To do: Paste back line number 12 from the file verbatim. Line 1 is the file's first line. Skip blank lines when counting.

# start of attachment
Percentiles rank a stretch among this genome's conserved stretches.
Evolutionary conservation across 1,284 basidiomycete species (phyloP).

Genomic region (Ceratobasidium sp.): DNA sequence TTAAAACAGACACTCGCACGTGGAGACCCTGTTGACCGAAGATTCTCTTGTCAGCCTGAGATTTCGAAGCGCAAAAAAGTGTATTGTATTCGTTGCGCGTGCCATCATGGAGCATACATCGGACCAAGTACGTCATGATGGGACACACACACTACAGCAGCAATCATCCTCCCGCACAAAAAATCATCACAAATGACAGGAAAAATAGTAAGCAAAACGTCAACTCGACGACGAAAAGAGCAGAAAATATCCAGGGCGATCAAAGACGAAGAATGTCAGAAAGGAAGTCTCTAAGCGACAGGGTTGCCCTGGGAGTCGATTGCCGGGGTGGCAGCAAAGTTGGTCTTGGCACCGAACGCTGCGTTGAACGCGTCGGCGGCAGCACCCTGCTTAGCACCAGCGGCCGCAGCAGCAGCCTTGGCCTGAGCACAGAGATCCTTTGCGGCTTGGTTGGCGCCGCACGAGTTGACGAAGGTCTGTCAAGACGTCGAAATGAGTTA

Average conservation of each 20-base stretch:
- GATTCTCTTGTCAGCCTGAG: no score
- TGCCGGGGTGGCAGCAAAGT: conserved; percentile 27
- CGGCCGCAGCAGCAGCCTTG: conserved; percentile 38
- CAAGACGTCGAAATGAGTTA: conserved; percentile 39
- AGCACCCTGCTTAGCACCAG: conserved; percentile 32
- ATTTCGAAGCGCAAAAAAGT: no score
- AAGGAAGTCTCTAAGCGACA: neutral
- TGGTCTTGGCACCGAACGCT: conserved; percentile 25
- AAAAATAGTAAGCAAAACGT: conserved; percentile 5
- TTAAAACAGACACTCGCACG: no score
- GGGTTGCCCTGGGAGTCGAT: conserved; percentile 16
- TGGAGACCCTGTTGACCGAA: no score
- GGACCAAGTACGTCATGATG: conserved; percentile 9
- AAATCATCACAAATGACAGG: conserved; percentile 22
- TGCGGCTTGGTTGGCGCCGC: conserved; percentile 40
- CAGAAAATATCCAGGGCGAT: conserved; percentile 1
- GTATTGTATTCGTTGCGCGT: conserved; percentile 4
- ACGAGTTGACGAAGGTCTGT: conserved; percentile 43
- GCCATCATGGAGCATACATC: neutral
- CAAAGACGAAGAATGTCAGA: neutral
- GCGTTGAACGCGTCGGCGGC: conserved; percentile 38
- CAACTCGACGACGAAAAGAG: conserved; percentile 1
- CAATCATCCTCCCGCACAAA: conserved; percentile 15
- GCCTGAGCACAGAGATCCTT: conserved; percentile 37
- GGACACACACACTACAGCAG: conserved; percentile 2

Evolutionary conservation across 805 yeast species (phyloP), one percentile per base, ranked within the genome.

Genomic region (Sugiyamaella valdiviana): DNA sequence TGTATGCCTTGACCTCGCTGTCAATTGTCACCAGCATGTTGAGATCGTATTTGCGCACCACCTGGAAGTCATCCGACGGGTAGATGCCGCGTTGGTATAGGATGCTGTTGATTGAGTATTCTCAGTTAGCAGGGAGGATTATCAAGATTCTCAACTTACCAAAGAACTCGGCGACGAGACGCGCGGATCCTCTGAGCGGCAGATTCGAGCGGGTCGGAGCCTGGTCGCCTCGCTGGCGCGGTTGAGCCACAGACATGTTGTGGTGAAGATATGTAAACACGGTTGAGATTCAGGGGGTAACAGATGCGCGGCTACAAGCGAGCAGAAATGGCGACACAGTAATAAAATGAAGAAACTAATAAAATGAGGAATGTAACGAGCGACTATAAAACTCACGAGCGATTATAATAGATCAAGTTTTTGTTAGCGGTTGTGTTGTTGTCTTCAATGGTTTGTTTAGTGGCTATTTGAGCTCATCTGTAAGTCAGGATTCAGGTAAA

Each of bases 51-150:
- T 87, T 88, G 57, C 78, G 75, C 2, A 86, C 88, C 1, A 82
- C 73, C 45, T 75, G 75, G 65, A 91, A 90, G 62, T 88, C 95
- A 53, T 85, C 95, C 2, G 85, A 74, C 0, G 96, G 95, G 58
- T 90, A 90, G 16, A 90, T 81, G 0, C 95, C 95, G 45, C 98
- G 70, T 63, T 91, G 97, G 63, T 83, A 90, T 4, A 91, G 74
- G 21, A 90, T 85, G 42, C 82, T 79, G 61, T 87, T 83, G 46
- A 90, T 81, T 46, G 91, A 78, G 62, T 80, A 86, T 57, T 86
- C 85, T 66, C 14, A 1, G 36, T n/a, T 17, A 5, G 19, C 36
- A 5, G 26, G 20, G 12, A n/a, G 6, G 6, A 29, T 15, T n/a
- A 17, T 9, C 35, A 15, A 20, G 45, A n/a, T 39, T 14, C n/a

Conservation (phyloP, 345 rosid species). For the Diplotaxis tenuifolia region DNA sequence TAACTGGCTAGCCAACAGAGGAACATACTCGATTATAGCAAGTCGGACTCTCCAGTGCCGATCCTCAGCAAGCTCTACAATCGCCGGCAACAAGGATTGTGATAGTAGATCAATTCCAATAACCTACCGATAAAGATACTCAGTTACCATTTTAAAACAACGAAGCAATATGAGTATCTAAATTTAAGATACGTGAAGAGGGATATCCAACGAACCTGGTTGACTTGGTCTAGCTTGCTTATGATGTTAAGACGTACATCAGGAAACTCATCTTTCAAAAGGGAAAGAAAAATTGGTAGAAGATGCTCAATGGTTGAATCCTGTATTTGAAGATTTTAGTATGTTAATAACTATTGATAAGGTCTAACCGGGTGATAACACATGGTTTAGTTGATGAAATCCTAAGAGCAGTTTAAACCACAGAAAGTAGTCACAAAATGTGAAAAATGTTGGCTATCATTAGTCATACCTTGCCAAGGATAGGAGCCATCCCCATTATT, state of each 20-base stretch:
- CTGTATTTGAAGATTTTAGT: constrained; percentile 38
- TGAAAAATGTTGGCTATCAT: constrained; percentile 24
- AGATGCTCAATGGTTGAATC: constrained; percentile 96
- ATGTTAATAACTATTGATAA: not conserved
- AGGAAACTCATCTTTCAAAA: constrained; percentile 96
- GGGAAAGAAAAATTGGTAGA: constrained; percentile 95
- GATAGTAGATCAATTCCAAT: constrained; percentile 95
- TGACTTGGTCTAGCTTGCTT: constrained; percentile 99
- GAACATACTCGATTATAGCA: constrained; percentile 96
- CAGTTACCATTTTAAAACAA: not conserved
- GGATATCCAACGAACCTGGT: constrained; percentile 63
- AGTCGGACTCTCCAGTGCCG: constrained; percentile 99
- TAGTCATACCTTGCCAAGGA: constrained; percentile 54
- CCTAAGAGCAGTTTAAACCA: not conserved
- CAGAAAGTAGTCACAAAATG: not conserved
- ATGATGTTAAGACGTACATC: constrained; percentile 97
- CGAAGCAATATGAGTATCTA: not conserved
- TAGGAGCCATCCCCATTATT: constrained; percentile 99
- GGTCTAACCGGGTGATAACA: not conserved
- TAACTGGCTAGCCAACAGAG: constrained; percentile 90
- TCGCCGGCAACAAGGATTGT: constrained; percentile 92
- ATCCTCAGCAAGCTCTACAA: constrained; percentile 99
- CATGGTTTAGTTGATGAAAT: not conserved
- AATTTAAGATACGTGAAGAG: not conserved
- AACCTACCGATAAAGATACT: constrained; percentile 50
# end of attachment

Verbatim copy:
- TGGTCTTGGCACCGAACGCT: conserved; percentile 25